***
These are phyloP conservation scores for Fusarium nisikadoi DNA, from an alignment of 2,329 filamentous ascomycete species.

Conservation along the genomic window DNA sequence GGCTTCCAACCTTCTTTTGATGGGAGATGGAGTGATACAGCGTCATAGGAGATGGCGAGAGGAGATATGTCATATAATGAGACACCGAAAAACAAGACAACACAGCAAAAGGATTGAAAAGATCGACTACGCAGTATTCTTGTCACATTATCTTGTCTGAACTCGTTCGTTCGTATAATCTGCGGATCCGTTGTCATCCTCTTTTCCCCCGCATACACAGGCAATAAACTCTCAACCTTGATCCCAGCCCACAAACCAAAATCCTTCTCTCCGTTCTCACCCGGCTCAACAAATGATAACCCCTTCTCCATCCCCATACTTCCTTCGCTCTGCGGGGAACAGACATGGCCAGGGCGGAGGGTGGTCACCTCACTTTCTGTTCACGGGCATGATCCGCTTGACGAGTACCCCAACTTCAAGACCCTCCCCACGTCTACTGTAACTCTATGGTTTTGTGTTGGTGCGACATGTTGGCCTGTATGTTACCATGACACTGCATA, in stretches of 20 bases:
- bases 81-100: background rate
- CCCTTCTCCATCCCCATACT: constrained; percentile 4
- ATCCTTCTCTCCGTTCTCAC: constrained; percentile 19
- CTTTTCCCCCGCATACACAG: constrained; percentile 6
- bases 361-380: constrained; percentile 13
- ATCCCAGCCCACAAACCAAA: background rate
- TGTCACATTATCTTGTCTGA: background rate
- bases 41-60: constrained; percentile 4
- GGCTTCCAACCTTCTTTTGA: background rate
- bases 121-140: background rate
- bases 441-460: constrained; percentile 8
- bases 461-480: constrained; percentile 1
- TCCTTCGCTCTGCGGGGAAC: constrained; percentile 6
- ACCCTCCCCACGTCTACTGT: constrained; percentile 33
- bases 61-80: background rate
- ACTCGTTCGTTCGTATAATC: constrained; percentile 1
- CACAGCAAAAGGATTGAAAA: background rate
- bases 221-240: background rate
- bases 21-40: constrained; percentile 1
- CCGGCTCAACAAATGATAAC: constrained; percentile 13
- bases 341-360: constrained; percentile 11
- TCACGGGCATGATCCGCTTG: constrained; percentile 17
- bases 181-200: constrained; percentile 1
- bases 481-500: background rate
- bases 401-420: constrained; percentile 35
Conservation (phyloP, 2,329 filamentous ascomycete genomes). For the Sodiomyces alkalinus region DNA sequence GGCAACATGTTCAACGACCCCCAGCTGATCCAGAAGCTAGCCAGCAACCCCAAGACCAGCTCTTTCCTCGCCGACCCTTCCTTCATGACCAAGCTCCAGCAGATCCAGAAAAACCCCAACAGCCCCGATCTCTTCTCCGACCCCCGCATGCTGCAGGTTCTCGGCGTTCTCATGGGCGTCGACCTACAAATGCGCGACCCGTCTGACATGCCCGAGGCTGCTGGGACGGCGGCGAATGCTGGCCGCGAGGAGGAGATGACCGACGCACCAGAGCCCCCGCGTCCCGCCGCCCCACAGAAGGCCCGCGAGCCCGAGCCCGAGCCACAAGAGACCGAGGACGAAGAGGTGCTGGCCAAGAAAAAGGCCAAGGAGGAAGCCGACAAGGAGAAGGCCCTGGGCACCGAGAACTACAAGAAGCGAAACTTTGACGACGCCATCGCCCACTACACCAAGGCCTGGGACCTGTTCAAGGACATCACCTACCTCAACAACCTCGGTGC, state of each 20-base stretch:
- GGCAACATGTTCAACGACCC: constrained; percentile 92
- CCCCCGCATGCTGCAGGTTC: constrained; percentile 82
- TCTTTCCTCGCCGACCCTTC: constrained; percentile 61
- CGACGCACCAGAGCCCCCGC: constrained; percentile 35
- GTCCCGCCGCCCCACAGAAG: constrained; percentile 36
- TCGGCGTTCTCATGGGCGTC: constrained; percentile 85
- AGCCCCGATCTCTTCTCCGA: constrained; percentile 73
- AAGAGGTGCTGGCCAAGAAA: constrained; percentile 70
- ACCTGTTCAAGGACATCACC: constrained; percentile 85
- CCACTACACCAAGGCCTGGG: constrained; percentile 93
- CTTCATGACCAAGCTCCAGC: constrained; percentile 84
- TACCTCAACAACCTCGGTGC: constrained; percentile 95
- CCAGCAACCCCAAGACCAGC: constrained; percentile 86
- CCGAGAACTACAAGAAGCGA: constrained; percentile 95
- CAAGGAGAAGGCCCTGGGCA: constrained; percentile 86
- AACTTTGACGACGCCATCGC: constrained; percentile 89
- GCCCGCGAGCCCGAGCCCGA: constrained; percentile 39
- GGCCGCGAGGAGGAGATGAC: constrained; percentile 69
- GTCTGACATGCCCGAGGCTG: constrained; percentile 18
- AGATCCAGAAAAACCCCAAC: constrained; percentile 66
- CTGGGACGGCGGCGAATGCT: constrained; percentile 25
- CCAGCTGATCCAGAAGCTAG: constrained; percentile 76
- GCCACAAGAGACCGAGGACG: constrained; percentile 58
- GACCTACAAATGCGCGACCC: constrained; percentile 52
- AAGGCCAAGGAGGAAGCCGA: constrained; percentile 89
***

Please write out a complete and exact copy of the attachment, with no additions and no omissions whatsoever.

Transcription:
These are phyloP conservation scores for Fusarium nisikadoi DNA, from an alignment of 2,329 filamentous ascomycete species.

Conservation along the genomic window DNA sequence GGCTTCCAACCTTCTTTTGATGGGAGATGGAGTGATACAGCGTCATAGGAGATGGCGAGAGGAGATATGTCATATAATGAGACACCGAAAAACAAGACAACACAGCAAAAGGATTGAAAAGATCGACTACGCAGTATTCTTGTCACATTATCTTGTCTGAACTCGTTCGTTCGTATAATCTGCGGATCCGTTGTCATCCTCTTTTCCCCCGCATACACAGGCAATAAACTCTCAACCTTGATCCCAGCCCACAAACCAAAATCCTTCTCTCCGTTCTCACCCGGCTCAACAAATGATAACCCCTTCTCCATCCCCATACTTCCTTCGCTCTGCGGGGAACAGACATGGCCAGGGCGGAGGGTGGTCACCTCACTTTCTGTTCACGGGCATGATCCGCTTGACGAGTACCCCAACTTCAAGACCCTCCCCACGTCTACTGTAACTCTATGGTTTTGTGTTGGTGCGACATGTTGGCCTGTATGTTACCATGACACTGCATA, in stretches of 20 bases:
- bases 81-100: background rate
- CCCTTCTCCATCCCCATACT: constrained; percentile 4
- ATCCTTCTCTCCGTTCTCAC: constrained; percentile 19
- CTTTTCCCCCGCATACACAG: constrained; percentile 6
- bases 361-380: constrained; percentile 13
- ATCCCAGCCCACAAACCAAA: background rate
- TGTCACATTATCTTGTCTGA: background rate
- bases 41-60: constrained; percentile 4
- GGCTTCCAACCTTCTTTTGA: background rate
- bases 121-140: background rate
- bases 441-460: constrained; percentile 8
- bases 461-480: constrained; percentile 1
- TCCTTCGCTCTGCGGGGAAC: constrained; percentile 6
- ACCCTCCCCACGTCTACTGT: constrained; percentile 33
- bases 61-80: background rate
- ACTCGTTCGTTCGTATAATC: constrained; percentile 1
- CACAGCAAAAGGATTGAAAA: background rate
- bases 221-240: background rate
- bases 21-40: constrained; percentile 1
- CCGGCTCAACAAATGATAAC: constrained; percentile 13
- bases 341-360: constrained; percentile 11
- TCACGGGCATGATCCGCTTG: constrained; percentile 17
- bases 181-200: constrained; percentile 1
- bases 481-500: background rate
- bases 401-420: constrained; percentile 35
Conservation (phyloP, 2,329 filamentous ascomycete genomes). For the Sodiomyces alkalinus region DNA sequence GGCAACATGTTCAACGACCCCCAGCTGATCCAGAAGCTAGCCAGCAACCCCAAGACCAGCTCTTTCCTCGCCGACCCTTCCTTCATGACCAAGCTCCAGCAGATCCAGAAAAACCCCAACAGCCCCGATCTCTTCTCCGACCCCCGCATGCTGCAGGTTCTCGGCGTTCTCATGGGCGTCGACCTACAAATGCGCGACCCGTCTGACATGCCCGAGGCTGCTGGGACGGCGGCGAATGCTGGCCGCGAGGAGGAGATGACCGACGCACCAGAGCCCCCGCGTCCCGCCGCCCCACAGAAGGCCCGCGAGCCCGAGCCCGAGCCACAAGAGACCGAGGACGAAGAGGTGCTGGCCAAGAAAAAGGCCAAGGAGGAAGCCGACAAGGAGAAGGCCCTGGGCACCGAGAACTACAAGAAGCGAAACTTTGACGACGCCATCGCCCACTACACCAAGGCCTGGGACCTGTTCAAGGACATCACCTACCTCAACAACCTCGGTGC, state of each 20-base stretch:
- GGCAACATGTTCAACGACCC: constrained; percentile 92
- CCCCCGCATGCTGCAGGTTC: constrained; percentile 82
- TCTTTCCTCGCCGACCCTTC: constrained; percentile 61
- CGACGCACCAGAGCCCCCGC: constrained; percentile 35
- GTCCCGCCGCCCCACAGAAG: constrained; percentile 36
- TCGGCGTTCTCATGGGCGTC: constrained; percentile 85
- AGCCCCGATCTCTTCTCCGA: constrained; percentile 73
- AAGAGGTGCTGGCCAAGAAA: constrained; percentile 70
- ACCTGTTCAAGGACATCACC: constrained; percentile 85
- CCACTACACCAAGGCCTGGG: constrained; percentile 93
- CTTCATGACCAAGCTCCAGC: constrained; percentile 84
- TACCTCAACAACCTCGGTGC: constrained; percentile 95
- CCAGCAACCCCAAGACCAGC: constrained; percentile 86
- CCGAGAACTACAAGAAGCGA: constrained; percentile 95
- CAAGGAGAAGGCCCTGGGCA: constrained; percentile 86
- AACTTTGACGACGCCATCGC: constrained; percentile 89
- GCCCGCGAGCCCGAGCCCGA: constrained; percentile 39
- GGCCGCGAGGAGGAGATGAC: constrained; percentile 69
- GTCTGACATGCCCGAGGCTG: constrained; percentile 18
- AGATCCAGAAAAACCCCAAC: constrained; percentile 66
- CTGGGACGGCGGCGAATGCT: constrained; percentile 25
- CCAGCTGATCCAGAAGCTAG: constrained; percentile 76
- GCCACAAGAGACCGAGGACG: constrained; percentile 58
- GACCTACAAATGCGCGACCC: constrained; percentile 52
- AAGGCCAAGGAGGAAGCCGA: constrained; percentile 89